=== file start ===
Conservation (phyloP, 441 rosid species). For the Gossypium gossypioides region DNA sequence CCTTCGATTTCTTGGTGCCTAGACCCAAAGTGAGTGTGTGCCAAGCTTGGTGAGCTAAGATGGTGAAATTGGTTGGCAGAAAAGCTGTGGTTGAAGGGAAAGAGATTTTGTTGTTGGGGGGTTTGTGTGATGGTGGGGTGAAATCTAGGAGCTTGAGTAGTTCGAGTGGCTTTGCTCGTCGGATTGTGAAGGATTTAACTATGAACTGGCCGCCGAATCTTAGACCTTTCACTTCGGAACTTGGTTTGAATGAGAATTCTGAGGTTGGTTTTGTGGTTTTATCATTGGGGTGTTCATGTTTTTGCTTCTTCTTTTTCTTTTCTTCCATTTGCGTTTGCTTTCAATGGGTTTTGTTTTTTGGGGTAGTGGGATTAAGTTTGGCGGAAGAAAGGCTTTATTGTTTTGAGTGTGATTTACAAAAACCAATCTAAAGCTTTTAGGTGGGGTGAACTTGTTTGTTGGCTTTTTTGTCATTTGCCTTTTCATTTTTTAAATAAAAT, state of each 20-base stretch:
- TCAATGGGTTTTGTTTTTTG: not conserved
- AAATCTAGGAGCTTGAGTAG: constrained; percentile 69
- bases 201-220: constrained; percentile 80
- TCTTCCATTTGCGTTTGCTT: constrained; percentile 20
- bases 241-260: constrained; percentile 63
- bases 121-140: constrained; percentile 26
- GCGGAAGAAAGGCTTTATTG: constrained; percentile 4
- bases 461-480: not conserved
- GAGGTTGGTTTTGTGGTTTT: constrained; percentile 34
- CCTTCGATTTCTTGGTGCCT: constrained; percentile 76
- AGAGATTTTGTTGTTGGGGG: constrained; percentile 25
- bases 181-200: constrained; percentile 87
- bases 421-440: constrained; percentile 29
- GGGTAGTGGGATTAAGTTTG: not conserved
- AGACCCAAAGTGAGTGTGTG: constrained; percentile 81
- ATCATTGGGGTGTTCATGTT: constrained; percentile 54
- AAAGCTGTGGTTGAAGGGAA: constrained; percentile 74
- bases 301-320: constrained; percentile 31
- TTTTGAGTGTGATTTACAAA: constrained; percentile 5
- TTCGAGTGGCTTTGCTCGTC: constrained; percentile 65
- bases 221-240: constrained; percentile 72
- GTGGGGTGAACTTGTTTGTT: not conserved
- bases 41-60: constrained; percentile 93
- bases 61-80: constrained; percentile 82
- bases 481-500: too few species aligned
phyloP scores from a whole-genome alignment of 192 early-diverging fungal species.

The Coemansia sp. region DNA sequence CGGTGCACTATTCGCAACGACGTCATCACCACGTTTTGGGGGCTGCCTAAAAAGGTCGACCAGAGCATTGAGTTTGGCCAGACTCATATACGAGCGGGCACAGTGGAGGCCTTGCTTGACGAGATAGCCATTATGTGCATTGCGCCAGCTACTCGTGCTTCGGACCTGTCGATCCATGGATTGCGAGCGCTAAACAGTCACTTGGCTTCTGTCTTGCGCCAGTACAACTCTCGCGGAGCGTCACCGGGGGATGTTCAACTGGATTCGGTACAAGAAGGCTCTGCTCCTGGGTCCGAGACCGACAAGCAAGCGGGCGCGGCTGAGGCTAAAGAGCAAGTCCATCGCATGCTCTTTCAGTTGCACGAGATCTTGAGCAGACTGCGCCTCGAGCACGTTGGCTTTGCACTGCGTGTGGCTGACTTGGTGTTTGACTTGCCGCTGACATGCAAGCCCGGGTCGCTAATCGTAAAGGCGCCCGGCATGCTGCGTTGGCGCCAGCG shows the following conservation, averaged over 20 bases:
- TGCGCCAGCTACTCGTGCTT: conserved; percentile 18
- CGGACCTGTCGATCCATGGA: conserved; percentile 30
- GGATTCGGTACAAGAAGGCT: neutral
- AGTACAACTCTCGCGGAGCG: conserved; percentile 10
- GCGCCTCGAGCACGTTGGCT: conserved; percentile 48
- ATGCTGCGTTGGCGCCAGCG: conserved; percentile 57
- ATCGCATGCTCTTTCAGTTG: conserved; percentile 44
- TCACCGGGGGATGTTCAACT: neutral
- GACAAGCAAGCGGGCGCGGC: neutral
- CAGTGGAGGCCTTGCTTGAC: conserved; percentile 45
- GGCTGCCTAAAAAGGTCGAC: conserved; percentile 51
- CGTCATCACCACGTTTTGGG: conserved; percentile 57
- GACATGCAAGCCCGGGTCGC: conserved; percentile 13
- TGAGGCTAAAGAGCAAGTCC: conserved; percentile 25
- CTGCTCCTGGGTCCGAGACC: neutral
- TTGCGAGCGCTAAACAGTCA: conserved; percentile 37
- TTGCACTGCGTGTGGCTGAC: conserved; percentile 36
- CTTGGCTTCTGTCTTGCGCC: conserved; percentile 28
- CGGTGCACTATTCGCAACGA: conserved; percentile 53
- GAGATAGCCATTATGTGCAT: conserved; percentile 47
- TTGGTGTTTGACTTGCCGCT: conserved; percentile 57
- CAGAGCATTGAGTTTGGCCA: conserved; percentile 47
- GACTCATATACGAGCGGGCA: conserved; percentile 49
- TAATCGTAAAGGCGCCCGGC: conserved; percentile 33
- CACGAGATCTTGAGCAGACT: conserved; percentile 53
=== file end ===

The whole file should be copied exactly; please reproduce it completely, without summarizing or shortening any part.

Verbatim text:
Conservation (phyloP, 441 rosid species). For the Gossypium gossypioides region DNA sequence CCTTCGATTTCTTGGTGCCTAGACCCAAAGTGAGTGTGTGCCAAGCTTGGTGAGCTAAGATGGTGAAATTGGTTGGCAGAAAAGCTGTGGTTGAAGGGAAAGAGATTTTGTTGTTGGGGGGTTTGTGTGATGGTGGGGTGAAATCTAGGAGCTTGAGTAGTTCGAGTGGCTTTGCTCGTCGGATTGTGAAGGATTTAACTATGAACTGGCCGCCGAATCTTAGACCTTTCACTTCGGAACTTGGTTTGAATGAGAATTCTGAGGTTGGTTTTGTGGTTTTATCATTGGGGTGTTCATGTTTTTGCTTCTTCTTTTTCTTTTCTTCCATTTGCGTTTGCTTTCAATGGGTTTTGTTTTTTGGGGTAGTGGGATTAAGTTTGGCGGAAGAAAGGCTTTATTGTTTTGAGTGTGATTTACAAAAACCAATCTAAAGCTTTTAGGTGGGGTGAACTTGTTTGTTGGCTTTTTTGTCATTTGCCTTTTCATTTTTTAAATAAAAT, state of each 20-base stretch:
- TCAATGGGTTTTGTTTTTTG: not conserved
- AAATCTAGGAGCTTGAGTAG: constrained; percentile 69
- bases 201-220: constrained; percentile 80
- TCTTCCATTTGCGTTTGCTT: constrained; percentile 20
- bases 241-260: constrained; percentile 63
- bases 121-140: constrained; percentile 26
- GCGGAAGAAAGGCTTTATTG: constrained; percentile 4
- bases 461-480: not conserved
- GAGGTTGGTTTTGTGGTTTT: constrained; percentile 34
- CCTTCGATTTCTTGGTGCCT: constrained; percentile 76
- AGAGATTTTGTTGTTGGGGG: constrained; percentile 25
- bases 181-200: constrained; percentile 87
- bases 421-440: constrained; percentile 29
- GGGTAGTGGGATTAAGTTTG: not conserved
- AGACCCAAAGTGAGTGTGTG: constrained; percentile 81
- ATCATTGGGGTGTTCATGTT: constrained; percentile 54
- AAAGCTGTGGTTGAAGGGAA: constrained; percentile 74
- bases 301-320: constrained; percentile 31
- TTTTGAGTGTGATTTACAAA: constrained; percentile 5
- TTCGAGTGGCTTTGCTCGTC: constrained; percentile 65
- bases 221-240: constrained; percentile 72
- GTGGGGTGAACTTGTTTGTT: not conserved
- bases 41-60: constrained; percentile 93
- bases 61-80: constrained; percentile 82
- bases 481-500: too few species aligned
phyloP scores from a whole-genome alignment of 192 early-diverging fungal species.

The Coemansia sp. region DNA sequence CGGTGCACTATTCGCAACGACGTCATCACCACGTTTTGGGGGCTGCCTAAAAAGGTCGACCAGAGCATTGAGTTTGGCCAGACTCATATACGAGCGGGCACAGTGGAGGCCTTGCTTGACGAGATAGCCATTATGTGCATTGCGCCAGCTACTCGTGCTTCGGACCTGTCGATCCATGGATTGCGAGCGCTAAACAGTCACTTGGCTTCTGTCTTGCGCCAGTACAACTCTCGCGGAGCGTCACCGGGGGATGTTCAACTGGATTCGGTACAAGAAGGCTCTGCTCCTGGGTCCGAGACCGACAAGCAAGCGGGCGCGGCTGAGGCTAAAGAGCAAGTCCATCGCATGCTCTTTCAGTTGCACGAGATCTTGAGCAGACTGCGCCTCGAGCACGTTGGCTTTGCACTGCGTGTGGCTGACTTGGTGTTTGACTTGCCGCTGACATGCAAGCCCGGGTCGCTAATCGTAAAGGCGCCCGGCATGCTGCGTTGGCGCCAGCG shows the following conservation, averaged over 20 bases:
- TGCGCCAGCTACTCGTGCTT: conserved; percentile 18
- CGGACCTGTCGATCCATGGA: conserved; percentile 30
- GGATTCGGTACAAGAAGGCT: neutral
- AGTACAACTCTCGCGGAGCG: conserved; percentile 10
- GCGCCTCGAGCACGTTGGCT: conserved; percentile 48
- ATGCTGCGTTGGCGCCAGCG: conserved; percentile 57
- ATCGCATGCTCTTTCAGTTG: conserved; percentile 44
- TCACCGGGGGATGTTCAACT: neutral
- GACAAGCAAGCGGGCGCGGC: neutral
- CAGTGGAGGCCTTGCTTGAC: conserved; percentile 45
- GGCTGCCTAAAAAGGTCGAC: conserved; percentile 51
- CGTCATCACCACGTTTTGGG: conserved; percentile 57
- GACATGCAAGCCCGGGTCGC: conserved; percentile 13
- TGAGGCTAAAGAGCAAGTCC: conserved; percentile 25
- CTGCTCCTGGGTCCGAGACC: neutral
- TTGCGAGCGCTAAACAGTCA: conserved; percentile 37
- TTGCACTGCGTGTGGCTGAC: conserved; percentile 36
- CTTGGCTTCTGTCTTGCGCC: conserved; percentile 28
- CGGTGCACTATTCGCAACGA: conserved; percentile 53
- GAGATAGCCATTATGTGCAT: conserved; percentile 47
- TTGGTGTTTGACTTGCCGCT: conserved; percentile 57
- CAGAGCATTGAGTTTGGCCA: conserved; percentile 47
- GACTCATATACGAGCGGGCA: conserved; percentile 49
- TAATCGTAAAGGCGCCCGGC: conserved; percentile 33
- CACGAGATCTTGAGCAGACT: conserved; percentile 53